He notes that, "Last October a previously unused regulation was discovered, allowing the creation of a 25 billion 'balance of payments facility' and authorising the EU to borrow substantial sums under its own 'legal personality' for the first time. This facility was doubled again to 50 billion in March."
The article notes that this EU borrowing is legally an 'off-budget' arrangement, "which allows Germany to maintain the legal fiction that it is not guaranteeing the debts of Latvia et al". However he adds that "The EU's bond prospectus to investors...makes quite clear where the financial burden truly lies: 'From an investor's point of view the bond is fully guaranteed by the EU budget and, ultimately, by the EU Member States.'"
Kaletsky concludes that any policy of "fiscal federalism", in terms of its potential costs, "makes the agricultural policy and budget rebates seem like a vicarage tombola" and asks how the German government can "pervert democracy by telling their electorates that they are doing one thing, while advocating the exact opposite within the EU?"
FT: Germany needs to come to terms with ECB allowing higher inflationA leader in the FT looks at German Chancellor Angela Merkel's attack on the 'loose monetary policies' of the ECB, and remarks that "this outburst breaks the first rule of the German political club: leave the central bank alone", adding that "If the ECB is to run monetary policy for the whole euro area, not just for its largest member, it will need to get comfortable with German inflation running yet higher than inflation in the rest of the monetary area. This will be unpopular in the Bundesrepublik. But Germany will need to come to terms with this for the collective good of the eurozone".
EU health ministers want to amend draft cross-border healthcare law
European Voice reports that more than half of European health ministers want to reduce the scope of the draft cross-border healthcare directive, which enables patients to seek healthcare in another EU member state and have the cost reimbursed by their government. The ministers are particularly concerned about limiting the law to public healthcare providers, so that patients can not claim for private healthcare.
Upcoming Swedish EU Presidency admits Lisbon Agenda failure
EurActiv reports that Swedish Prime Minister Fredrik Reinfeldt has said that the EU has failed in its efforts in becoming the world's most competitive knowledge-based economy under the so-called Lisbon Agenda.
Meanwhile, L'Express reports that, ahead of the European elections, Commission President Barroso says the "main concern of the EU is unemployment", which has risen to 9.2 percent across the EU. The Commission has said it wants to invest 19 billion into professional training and improvement of national employment agencies, with an additional 100 million allocated to helping unemployed workers to start their own businesses.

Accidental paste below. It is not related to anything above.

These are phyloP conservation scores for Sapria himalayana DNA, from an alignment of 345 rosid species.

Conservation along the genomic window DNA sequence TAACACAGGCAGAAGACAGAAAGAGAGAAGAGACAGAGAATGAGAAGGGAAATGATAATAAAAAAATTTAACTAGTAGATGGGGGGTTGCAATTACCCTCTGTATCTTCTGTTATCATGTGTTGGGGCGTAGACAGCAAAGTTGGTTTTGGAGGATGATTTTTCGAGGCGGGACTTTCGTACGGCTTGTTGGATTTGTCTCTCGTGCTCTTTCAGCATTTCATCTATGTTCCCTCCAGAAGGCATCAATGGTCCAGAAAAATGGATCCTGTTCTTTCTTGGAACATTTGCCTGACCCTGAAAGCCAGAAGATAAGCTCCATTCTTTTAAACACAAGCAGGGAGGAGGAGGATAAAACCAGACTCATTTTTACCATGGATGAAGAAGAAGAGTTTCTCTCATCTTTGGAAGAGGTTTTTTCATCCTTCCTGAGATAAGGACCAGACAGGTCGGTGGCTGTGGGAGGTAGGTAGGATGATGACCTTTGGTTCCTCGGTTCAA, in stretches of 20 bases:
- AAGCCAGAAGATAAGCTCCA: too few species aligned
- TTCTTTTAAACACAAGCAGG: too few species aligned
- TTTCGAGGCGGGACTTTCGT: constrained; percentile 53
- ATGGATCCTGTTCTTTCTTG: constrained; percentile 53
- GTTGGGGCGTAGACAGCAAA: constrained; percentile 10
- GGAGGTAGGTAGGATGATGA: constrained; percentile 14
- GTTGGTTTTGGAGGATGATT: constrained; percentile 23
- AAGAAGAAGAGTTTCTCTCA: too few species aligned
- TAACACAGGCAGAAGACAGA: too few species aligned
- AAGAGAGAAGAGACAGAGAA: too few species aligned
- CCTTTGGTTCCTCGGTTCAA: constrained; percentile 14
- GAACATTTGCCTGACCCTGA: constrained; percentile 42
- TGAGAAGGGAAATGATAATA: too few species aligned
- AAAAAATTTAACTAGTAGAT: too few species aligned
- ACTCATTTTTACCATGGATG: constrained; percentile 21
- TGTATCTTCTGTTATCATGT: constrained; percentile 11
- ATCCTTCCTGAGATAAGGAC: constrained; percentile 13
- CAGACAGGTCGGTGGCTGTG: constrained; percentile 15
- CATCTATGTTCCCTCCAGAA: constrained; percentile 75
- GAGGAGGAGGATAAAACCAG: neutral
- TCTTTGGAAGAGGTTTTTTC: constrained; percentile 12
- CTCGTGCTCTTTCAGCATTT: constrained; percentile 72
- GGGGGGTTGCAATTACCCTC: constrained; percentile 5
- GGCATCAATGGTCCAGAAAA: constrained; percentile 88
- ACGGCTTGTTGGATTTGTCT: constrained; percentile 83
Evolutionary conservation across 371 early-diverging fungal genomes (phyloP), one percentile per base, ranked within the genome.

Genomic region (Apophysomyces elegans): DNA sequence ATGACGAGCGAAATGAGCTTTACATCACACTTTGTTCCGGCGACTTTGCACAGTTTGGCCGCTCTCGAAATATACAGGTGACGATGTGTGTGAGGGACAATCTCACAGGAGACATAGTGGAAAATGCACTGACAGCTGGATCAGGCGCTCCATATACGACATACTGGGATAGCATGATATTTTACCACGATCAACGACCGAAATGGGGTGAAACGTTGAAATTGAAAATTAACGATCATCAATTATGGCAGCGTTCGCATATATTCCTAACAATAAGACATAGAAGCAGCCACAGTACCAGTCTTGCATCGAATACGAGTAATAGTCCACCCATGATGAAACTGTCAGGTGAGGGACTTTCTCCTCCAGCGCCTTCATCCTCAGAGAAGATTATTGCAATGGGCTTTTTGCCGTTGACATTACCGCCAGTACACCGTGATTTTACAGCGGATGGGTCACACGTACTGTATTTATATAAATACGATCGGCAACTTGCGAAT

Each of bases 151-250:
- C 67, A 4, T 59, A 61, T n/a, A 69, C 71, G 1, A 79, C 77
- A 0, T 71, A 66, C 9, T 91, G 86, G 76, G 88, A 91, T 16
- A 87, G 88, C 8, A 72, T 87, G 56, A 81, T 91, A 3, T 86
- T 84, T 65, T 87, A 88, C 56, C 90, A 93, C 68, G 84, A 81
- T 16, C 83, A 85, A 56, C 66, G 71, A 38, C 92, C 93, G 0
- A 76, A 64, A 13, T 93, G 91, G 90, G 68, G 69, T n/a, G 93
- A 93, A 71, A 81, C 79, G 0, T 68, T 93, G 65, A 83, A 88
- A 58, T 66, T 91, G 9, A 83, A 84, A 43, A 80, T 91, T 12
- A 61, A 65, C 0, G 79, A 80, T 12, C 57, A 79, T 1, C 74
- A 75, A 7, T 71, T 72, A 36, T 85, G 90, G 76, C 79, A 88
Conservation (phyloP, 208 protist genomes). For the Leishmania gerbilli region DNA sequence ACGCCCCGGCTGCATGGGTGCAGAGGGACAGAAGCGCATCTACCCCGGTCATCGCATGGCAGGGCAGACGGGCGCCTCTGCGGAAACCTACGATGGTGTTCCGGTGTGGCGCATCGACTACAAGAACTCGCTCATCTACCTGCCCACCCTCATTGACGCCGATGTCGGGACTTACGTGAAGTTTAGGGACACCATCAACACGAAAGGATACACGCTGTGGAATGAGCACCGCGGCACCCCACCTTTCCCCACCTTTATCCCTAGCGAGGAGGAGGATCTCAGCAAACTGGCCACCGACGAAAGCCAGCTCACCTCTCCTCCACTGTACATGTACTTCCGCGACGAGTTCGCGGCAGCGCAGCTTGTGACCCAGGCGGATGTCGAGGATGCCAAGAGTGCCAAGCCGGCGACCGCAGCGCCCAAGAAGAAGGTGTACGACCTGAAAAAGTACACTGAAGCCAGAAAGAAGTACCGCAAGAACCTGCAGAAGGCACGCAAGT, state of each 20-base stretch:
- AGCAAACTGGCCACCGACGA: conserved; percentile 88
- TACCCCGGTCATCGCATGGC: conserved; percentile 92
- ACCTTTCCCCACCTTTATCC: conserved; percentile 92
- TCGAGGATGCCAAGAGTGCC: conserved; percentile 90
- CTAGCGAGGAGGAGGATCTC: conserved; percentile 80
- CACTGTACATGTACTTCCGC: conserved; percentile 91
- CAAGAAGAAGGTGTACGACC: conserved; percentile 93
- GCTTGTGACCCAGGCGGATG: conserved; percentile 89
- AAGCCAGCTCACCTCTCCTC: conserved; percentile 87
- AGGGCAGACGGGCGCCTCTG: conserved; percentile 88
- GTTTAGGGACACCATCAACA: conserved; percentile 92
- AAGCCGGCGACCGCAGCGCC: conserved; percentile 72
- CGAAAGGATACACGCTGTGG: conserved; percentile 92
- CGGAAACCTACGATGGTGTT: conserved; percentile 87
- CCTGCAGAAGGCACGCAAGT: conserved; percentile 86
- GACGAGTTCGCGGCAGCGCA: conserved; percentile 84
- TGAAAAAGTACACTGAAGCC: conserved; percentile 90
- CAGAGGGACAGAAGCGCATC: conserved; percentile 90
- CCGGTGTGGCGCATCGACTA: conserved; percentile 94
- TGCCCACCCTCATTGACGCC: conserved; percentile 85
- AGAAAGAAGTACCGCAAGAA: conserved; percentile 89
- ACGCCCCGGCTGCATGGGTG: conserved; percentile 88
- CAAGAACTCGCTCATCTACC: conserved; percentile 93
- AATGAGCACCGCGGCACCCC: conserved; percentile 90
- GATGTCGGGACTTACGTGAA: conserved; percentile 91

On his Telegraph blog, Conservative MEP Dan Hannan responds to claims about the Conservatives' potential new allies in the European Parliament, and argues that similar claims are not made about parties in the Socialist grouping in the EP, because "Support for the Brussels system serves as a charmed amulet, warding off any possible accusation of extremism."
Telegraph: Hannan blog
Albert Esplugas Boter's blog on Liberta Digital cites Open Europe's research into the cost of EU regulation, demonstrating that between 1998 and 2018 EU regulation will have cost each British family 16,500.
Dutch daily NRC Handelsblad reports on Open Europe's figure that the EU employs 170,000 bureaucrats.NRC Handelsblad Open Europe press release
The Irish Times reports that the EU has been strongly criticised by the United Nations refugee agency (UNHCR) for how it has treated asylum seekers.
Writing for the Guardian's Comment is Free website, Liberal Democrat Shadow Home Secretary Chris Huhne argues in favour of the European Arrest Warrant, and suggests that a "consequence of Tory hostility to the warrant is that they would have us spend £25m a year warehousing criminals in our overcrowded prisons rather than sending them swiftly to face trial in another European country."
Comment is Free: Huhne OE blog
The FT has compiled a list of the 30 most important influencers of policy in Brussels, which includes British MEP Malcolm Harbour, Deputy-Director of the Centre for European Reform Katinka Barysch and French Green MEP Daniel Cohn-Bendit.
Europe Minister described as "pivotal" in any move to oust PM
Local Government and Communities Secretary Hazel Blears resigned yesterday ahead of an expected Cabinet reshuffle over the next week. Europe Minister Caroline Flint was last night weighing up whether to resign from the Government, reports the Mail, which also writes, "Miss Flint was seen by rebels and loyalists alike as the pivotal figure in any move to oust the Prime Minister, whose actions could decide his fate...The Labour source told the Mail: 'The key to everything is Caroline Flint. She is the third link in this chain.'" Miss Flint is reportedly holding out for the position of Health Secretary.
Meanwhile the Times reports on an email plot, to be circulated to Labour MPs, calling on Gordon Brown to resign.
Times Times: Leader Guardian Independent Mail Telegraph